But, with all that said, when things come together properly on high-end hardware Dishonored 2's visuals have a rich and vibrant style all their own. This game isn't trying to be photorealistic, and instead you're treated to lighting effects that pour into areas like liquid and environments that make you feel like you are exploring a Renaissance painting. Levels are visually distinct, and you’ll visit marvels of clockwork, crumbling bunkers, and opulent Greek-inspired palaces on your quest for revenge. If patches can improve graphical performance and stability Dishonored 2 will serve as a strong argument for FPS titles that look great without looking like real life.
Dishonored 2 features some of the finest voice acting I've ever heard. While the dialogue as written is sometimes clunky, the voice talent is top notch. Erica Luttrell as Emily Kaldwin is a great counterpoint to the gruff and guttural Corvo, Pedro Pascal (Oberyn Martell from Game of Thrones) adds flair and charm to an important street thug, and Vincent D'Onofrio's emotive Duke Luca Abele dominates the audio landscape with imperious pronouncements broadcast over speakers throughout Karnaca.
The music, too, is fantastic. Each area has its own score with different musical elements that add to the distinct flavor of each location. The music ranges from tense to spooky to triumphant, and thematic touches (like percussion reminiscent of a ticking clock in a level where you play around with time travel) enhance your experience even if you aren't paying active attention to them.
Take back what’s yours, in 20 hours or less
For the first hour, the story of Dishonored 2 feels a bit too much like a retread of the first game. A coup, again, seriously? And all of the “faithful” guards in the city are oh so happy to support a new empress who has emerged out of nowhere?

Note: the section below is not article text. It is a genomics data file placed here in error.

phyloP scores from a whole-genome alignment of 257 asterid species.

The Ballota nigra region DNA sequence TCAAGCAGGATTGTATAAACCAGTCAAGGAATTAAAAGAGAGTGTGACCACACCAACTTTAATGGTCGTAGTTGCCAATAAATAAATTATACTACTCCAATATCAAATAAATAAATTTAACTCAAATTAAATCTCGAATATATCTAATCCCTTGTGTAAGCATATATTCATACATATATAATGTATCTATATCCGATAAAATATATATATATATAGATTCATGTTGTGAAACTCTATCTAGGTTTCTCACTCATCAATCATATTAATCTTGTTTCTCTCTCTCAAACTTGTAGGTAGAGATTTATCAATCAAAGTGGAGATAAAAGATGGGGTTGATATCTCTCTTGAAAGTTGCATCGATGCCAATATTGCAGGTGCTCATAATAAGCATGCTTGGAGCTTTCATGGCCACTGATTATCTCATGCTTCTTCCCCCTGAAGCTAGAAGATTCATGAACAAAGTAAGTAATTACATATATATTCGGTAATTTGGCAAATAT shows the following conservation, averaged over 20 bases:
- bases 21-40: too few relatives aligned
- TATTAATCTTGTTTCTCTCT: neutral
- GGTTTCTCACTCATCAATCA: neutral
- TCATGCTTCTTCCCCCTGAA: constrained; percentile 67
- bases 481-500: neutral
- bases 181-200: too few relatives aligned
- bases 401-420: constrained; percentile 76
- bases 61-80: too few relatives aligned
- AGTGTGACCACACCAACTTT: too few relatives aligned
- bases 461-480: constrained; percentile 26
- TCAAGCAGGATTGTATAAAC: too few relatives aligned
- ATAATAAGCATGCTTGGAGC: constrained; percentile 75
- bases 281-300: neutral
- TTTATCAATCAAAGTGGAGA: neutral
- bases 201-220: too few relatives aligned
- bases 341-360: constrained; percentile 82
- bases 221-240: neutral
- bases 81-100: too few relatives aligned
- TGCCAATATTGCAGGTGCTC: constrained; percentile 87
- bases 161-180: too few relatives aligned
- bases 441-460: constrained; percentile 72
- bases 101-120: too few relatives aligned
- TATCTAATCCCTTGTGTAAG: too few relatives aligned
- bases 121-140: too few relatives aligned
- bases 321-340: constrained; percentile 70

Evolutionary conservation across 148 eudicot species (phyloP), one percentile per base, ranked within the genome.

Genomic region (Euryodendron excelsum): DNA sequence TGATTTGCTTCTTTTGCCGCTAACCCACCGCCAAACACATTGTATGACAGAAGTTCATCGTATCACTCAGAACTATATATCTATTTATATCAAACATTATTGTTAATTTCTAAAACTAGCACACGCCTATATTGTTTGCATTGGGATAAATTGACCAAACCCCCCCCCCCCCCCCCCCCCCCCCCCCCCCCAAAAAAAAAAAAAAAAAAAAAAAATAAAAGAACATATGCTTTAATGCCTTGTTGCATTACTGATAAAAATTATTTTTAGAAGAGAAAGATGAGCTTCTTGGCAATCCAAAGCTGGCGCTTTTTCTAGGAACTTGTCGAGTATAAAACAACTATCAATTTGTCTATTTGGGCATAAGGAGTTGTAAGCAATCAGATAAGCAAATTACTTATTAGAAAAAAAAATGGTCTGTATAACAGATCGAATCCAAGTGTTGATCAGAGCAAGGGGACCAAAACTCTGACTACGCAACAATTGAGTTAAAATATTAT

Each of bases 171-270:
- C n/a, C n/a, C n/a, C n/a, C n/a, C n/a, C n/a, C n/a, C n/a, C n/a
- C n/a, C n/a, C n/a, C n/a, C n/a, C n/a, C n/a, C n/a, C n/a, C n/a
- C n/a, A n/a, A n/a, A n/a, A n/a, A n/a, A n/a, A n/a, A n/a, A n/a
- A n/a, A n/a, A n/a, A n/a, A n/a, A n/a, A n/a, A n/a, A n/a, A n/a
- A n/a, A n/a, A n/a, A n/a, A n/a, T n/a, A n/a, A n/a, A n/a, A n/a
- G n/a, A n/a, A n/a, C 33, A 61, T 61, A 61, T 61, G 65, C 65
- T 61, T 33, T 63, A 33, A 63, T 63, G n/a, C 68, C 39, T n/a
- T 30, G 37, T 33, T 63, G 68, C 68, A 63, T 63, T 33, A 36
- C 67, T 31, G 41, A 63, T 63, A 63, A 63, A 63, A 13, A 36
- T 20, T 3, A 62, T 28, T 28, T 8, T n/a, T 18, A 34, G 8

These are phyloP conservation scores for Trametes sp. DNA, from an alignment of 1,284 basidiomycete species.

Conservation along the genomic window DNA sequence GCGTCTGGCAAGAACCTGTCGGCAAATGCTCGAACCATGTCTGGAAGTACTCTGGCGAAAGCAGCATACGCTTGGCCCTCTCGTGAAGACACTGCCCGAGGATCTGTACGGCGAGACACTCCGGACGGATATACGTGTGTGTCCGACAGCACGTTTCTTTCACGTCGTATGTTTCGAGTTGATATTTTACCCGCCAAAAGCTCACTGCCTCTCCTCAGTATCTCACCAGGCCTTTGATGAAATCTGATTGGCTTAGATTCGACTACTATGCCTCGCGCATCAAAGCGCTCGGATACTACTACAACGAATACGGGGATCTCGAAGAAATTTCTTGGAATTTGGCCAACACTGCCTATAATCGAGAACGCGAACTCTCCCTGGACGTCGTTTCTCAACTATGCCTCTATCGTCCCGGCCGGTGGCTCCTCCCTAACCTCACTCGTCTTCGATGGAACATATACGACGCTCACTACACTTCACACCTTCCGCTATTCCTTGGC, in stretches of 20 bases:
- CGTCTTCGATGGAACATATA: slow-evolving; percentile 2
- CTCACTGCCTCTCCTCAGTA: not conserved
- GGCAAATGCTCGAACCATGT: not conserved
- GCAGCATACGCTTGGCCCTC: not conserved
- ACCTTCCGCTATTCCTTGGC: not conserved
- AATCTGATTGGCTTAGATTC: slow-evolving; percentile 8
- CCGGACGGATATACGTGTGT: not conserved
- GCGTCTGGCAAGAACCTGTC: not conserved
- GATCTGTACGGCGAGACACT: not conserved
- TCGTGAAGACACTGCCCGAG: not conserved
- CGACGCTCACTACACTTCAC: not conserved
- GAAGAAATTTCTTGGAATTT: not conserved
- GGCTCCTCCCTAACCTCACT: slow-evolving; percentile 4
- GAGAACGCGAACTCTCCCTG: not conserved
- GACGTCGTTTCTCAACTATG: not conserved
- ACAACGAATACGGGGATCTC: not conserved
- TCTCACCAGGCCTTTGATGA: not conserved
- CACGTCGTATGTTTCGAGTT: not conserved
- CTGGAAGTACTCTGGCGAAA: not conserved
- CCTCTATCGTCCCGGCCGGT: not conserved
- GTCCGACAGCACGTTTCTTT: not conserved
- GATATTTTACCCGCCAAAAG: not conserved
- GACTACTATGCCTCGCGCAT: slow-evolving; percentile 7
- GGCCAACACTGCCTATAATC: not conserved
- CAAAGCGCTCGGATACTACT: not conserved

It’s hard to find good help these days, I guess.
As you explore the world around you and engage with the story (presented both through dialogue that suffers from a little too much “telling” rather than “showing” how people are feeling and well written lore pickups in the form of books and notes), the story situation improves. You uncover clues as to just how long this coup was being developed, and the ways in which the conspirators worked to turn the city against Emily and Corvo. You also learn a great deal about the backstory of Delilah, the game’s primary antagonist, which makes her both more frightening and more sympathetic than any of your foes in the first Dishonored.
The number of hours you’ll spend on a single playthrough of Dishonored 2 will vary wildly, and is exactly in line with what the game’s co-creative director Harvey Smith told us prior to launch. If you aren’t concerned with picking up all the collectibles and power-ups, don’t care whether you kill the people in your way, and aren’t worried about being stealthy all the time, then you could probably fly through the game’s missions in something around 10 to 12 hours. But if you attempt a non-lethal or no-detection playthrough or try to grab every rune and charm you come across, then you’re looking at 20 hours of playtime (with plenty of quick-saving and quick-loading, of course).
One area in which Dishonored 2 comes out far ahead of the first game in the franchise is in the way its ending works, which is now a multi-part affair that gives you brief vignettes about the fate of different people and places, in accordance with your actions and how you played the game. As we’ve already discussed, this time around there’s a lot more to the whole deal than just your chaos level, and whether you kill or spare the game’s key figures is important for more than just your lethality rating.
And of course, once you’re done with your first playthrough and see the ending you've earned, you’re going to immediately want to dive into the game again. There’s a whole second protagonist you haven’t tried, after all, with different abilities to unlock. And there are new choices to make, new areas to explore, and new ways to tackle each and every obstacle in your way.